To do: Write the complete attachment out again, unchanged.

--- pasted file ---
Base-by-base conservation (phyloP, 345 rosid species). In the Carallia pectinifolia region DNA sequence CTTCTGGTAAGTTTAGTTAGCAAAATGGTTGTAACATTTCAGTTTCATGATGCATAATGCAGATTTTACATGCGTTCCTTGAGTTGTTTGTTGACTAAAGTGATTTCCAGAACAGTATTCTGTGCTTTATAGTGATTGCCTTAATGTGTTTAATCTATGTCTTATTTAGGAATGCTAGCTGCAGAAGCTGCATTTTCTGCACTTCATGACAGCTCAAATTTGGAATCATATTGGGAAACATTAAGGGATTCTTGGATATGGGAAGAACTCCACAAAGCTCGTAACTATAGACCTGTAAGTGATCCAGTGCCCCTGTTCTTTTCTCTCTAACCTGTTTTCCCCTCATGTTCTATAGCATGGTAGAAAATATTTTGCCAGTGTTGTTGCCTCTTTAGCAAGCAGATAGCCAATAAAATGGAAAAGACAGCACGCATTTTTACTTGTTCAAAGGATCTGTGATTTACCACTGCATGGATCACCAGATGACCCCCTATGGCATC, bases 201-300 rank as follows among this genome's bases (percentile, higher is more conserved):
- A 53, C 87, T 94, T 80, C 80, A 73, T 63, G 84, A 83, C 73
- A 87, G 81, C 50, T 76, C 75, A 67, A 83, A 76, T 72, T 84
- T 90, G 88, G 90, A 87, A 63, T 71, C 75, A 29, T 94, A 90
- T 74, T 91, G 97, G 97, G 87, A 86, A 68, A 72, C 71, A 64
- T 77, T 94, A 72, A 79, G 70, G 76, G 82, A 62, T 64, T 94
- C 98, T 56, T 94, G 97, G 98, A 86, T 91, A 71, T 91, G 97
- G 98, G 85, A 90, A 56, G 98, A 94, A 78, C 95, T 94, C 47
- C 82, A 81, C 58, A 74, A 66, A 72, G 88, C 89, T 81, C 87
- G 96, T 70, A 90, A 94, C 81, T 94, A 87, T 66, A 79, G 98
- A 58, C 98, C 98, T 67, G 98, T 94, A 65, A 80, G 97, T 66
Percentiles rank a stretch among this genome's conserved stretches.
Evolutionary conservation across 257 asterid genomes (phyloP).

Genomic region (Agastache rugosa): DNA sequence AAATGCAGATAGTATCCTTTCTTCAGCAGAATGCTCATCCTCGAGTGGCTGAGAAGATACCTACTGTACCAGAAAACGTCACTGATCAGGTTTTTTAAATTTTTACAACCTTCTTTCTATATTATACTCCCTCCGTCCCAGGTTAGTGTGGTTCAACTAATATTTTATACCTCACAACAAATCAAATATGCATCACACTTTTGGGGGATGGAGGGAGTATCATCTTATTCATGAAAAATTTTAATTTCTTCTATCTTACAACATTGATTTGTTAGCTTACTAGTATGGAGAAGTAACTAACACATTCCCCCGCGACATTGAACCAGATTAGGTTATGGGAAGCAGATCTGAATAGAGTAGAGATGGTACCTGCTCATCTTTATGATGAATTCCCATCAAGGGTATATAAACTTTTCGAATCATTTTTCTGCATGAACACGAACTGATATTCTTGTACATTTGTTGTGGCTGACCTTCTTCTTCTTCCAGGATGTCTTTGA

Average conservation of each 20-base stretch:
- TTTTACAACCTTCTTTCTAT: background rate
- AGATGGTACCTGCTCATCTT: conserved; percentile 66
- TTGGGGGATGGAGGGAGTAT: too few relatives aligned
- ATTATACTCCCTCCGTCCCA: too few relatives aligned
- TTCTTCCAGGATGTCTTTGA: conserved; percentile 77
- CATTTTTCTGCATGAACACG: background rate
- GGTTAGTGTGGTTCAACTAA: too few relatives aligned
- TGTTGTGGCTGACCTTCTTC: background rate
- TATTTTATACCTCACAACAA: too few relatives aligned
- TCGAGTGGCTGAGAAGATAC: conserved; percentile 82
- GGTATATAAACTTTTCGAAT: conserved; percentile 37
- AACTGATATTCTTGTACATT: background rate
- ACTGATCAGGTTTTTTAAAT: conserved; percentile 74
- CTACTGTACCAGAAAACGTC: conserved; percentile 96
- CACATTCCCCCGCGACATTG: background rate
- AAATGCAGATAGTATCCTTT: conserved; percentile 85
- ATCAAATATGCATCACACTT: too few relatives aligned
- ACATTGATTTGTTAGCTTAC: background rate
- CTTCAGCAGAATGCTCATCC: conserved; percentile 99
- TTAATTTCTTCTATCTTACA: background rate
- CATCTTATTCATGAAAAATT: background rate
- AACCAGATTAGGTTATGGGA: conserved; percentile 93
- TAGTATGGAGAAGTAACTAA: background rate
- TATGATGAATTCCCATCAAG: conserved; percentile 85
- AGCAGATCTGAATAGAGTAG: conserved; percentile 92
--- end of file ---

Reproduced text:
Base-by-base conservation (phyloP, 345 rosid species). In the Carallia pectinifolia region DNA sequence CTTCTGGTAAGTTTAGTTAGCAAAATGGTTGTAACATTTCAGTTTCATGATGCATAATGCAGATTTTACATGCGTTCCTTGAGTTGTTTGTTGACTAAAGTGATTTCCAGAACAGTATTCTGTGCTTTATAGTGATTGCCTTAATGTGTTTAATCTATGTCTTATTTAGGAATGCTAGCTGCAGAAGCTGCATTTTCTGCACTTCATGACAGCTCAAATTTGGAATCATATTGGGAAACATTAAGGGATTCTTGGATATGGGAAGAACTCCACAAAGCTCGTAACTATAGACCTGTAAGTGATCCAGTGCCCCTGTTCTTTTCTCTCTAACCTGTTTTCCCCTCATGTTCTATAGCATGGTAGAAAATATTTTGCCAGTGTTGTTGCCTCTTTAGCAAGCAGATAGCCAATAAAATGGAAAAGACAGCACGCATTTTTACTTGTTCAAAGGATCTGTGATTTACCACTGCATGGATCACCAGATGACCCCCTATGGCATC, bases 201-300 rank as follows among this genome's bases (percentile, higher is more conserved):
- A 53, C 87, T 94, T 80, C 80, A 73, T 63, G 84, A 83, C 73
- A 87, G 81, C 50, T 76, C 75, A 67, A 83, A 76, T 72, T 84
- T 90, G 88, G 90, A 87, A 63, T 71, C 75, A 29, T 94, A 90
- T 74, T 91, G 97, G 97, G 87, A 86, A 68, A 72, C 71, A 64
- T 77, T 94, A 72, A 79, G 70, G 76, G 82, A 62, T 64, T 94
- C 98, T 56, T 94, G 97, G 98, A 86, T 91, A 71, T 91, G 97
- G 98, G 85, A 90, A 56, G 98, A 94, A 78, C 95, T 94, C 47
- C 82, A 81, C 58, A 74, A 66, A 72, G 88, C 89, T 81, C 87
- G 96, T 70, A 90, A 94, C 81, T 94, A 87, T 66, A 79, G 98
- A 58, C 98, C 98, T 67, G 98, T 94, A 65, A 80, G 97, T 66
Percentiles rank a stretch among this genome's conserved stretches.
Evolutionary conservation across 257 asterid genomes (phyloP).

Genomic region (Agastache rugosa): DNA sequence AAATGCAGATAGTATCCTTTCTTCAGCAGAATGCTCATCCTCGAGTGGCTGAGAAGATACCTACTGTACCAGAAAACGTCACTGATCAGGTTTTTTAAATTTTTACAACCTTCTTTCTATATTATACTCCCTCCGTCCCAGGTTAGTGTGGTTCAACTAATATTTTATACCTCACAACAAATCAAATATGCATCACACTTTTGGGGGATGGAGGGAGTATCATCTTATTCATGAAAAATTTTAATTTCTTCTATCTTACAACATTGATTTGTTAGCTTACTAGTATGGAGAAGTAACTAACACATTCCCCCGCGACATTGAACCAGATTAGGTTATGGGAAGCAGATCTGAATAGAGTAGAGATGGTACCTGCTCATCTTTATGATGAATTCCCATCAAGGGTATATAAACTTTTCGAATCATTTTTCTGCATGAACACGAACTGATATTCTTGTACATTTGTTGTGGCTGACCTTCTTCTTCTTCCAGGATGTCTTTGA

Average conservation of each 20-base stretch:
- TTTTACAACCTTCTTTCTAT: background rate
- AGATGGTACCTGCTCATCTT: conserved; percentile 66
- TTGGGGGATGGAGGGAGTAT: too few relatives aligned
- ATTATACTCCCTCCGTCCCA: too few relatives aligned
- TTCTTCCAGGATGTCTTTGA: conserved; percentile 77
- CATTTTTCTGCATGAACACG: background rate
- GGTTAGTGTGGTTCAACTAA: too few relatives aligned
- TGTTGTGGCTGACCTTCTTC: background rate
- TATTTTATACCTCACAACAA: too few relatives aligned
- TCGAGTGGCTGAGAAGATAC: conserved; percentile 82
- GGTATATAAACTTTTCGAAT: conserved; percentile 37
- AACTGATATTCTTGTACATT: background rate
- ACTGATCAGGTTTTTTAAAT: conserved; percentile 74
- CTACTGTACCAGAAAACGTC: conserved; percentile 96
- CACATTCCCCCGCGACATTG: background rate
- AAATGCAGATAGTATCCTTT: conserved; percentile 85
- ATCAAATATGCATCACACTT: too few relatives aligned
- ACATTGATTTGTTAGCTTAC: background rate
- CTTCAGCAGAATGCTCATCC: conserved; percentile 99
- TTAATTTCTTCTATCTTACA: background rate
- CATCTTATTCATGAAAAATT: background rate
- AACCAGATTAGGTTATGGGA: conserved; percentile 93
- TAGTATGGAGAAGTAACTAA: background rate
- TATGATGAATTCCCATCAAG: conserved; percentile 85
- AGCAGATCTGAATAGAGTAG: conserved; percentile 92